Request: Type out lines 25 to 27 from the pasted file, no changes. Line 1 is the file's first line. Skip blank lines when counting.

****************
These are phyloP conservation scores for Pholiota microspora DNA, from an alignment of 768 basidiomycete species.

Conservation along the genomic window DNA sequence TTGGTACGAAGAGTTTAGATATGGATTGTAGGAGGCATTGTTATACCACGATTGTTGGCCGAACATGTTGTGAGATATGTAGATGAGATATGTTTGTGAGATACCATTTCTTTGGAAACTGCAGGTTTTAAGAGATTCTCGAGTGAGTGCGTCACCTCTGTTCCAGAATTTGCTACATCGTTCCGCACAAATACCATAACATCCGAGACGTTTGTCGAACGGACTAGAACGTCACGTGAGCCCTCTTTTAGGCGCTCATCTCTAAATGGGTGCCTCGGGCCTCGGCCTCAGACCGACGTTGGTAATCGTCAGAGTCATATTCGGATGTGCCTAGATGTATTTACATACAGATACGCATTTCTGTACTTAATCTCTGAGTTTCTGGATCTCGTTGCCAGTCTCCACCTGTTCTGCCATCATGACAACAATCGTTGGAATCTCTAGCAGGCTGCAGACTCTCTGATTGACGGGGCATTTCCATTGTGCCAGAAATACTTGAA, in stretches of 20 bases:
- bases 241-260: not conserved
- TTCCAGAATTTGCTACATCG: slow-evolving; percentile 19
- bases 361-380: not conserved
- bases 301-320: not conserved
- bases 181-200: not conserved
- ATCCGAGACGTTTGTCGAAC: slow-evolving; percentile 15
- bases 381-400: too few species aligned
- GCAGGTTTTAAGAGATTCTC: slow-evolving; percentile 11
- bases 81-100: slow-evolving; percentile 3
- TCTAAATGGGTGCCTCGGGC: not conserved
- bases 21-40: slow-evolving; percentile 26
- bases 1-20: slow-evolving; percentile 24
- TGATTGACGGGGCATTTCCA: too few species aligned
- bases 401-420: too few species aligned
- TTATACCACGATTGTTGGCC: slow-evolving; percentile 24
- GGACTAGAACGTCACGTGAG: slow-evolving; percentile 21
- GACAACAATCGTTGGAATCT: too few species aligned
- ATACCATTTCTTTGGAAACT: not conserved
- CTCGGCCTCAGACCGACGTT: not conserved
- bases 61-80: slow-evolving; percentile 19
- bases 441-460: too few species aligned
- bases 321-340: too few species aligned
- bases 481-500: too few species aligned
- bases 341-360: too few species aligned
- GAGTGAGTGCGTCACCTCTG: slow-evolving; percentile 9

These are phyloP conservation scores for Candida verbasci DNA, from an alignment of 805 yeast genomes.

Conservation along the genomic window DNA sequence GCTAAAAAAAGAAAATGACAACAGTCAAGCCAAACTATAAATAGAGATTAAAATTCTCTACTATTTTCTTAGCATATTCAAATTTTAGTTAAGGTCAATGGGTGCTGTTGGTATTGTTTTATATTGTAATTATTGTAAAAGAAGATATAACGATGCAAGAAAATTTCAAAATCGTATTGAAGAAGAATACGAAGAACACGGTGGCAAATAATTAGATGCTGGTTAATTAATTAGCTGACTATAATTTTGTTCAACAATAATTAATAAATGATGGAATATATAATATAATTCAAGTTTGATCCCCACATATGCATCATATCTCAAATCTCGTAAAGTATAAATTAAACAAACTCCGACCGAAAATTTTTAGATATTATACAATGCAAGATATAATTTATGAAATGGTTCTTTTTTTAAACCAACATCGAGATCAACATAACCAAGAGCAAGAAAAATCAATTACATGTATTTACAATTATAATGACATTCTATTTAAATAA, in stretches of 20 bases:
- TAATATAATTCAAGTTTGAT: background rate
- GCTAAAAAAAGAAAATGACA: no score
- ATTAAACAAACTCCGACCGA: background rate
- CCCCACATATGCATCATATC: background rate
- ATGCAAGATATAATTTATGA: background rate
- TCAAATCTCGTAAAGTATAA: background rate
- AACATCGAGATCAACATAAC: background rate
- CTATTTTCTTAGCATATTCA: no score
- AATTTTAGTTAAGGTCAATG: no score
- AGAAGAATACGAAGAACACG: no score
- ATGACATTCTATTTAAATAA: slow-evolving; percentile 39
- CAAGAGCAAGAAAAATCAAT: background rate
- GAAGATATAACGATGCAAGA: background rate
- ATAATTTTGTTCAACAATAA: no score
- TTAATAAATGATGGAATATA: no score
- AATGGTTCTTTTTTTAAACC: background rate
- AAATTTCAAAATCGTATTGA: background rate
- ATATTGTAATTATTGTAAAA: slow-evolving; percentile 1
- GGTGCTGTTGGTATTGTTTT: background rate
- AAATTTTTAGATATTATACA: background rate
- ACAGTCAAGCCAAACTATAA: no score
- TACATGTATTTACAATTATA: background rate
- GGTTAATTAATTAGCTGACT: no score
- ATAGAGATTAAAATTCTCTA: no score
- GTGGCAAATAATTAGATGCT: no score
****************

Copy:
- bases 481-500: too few species aligned
- bases 341-360: too few species aligned
- GAGTGAGTGCGTCACCTCTG: slow-evolving; percentile 9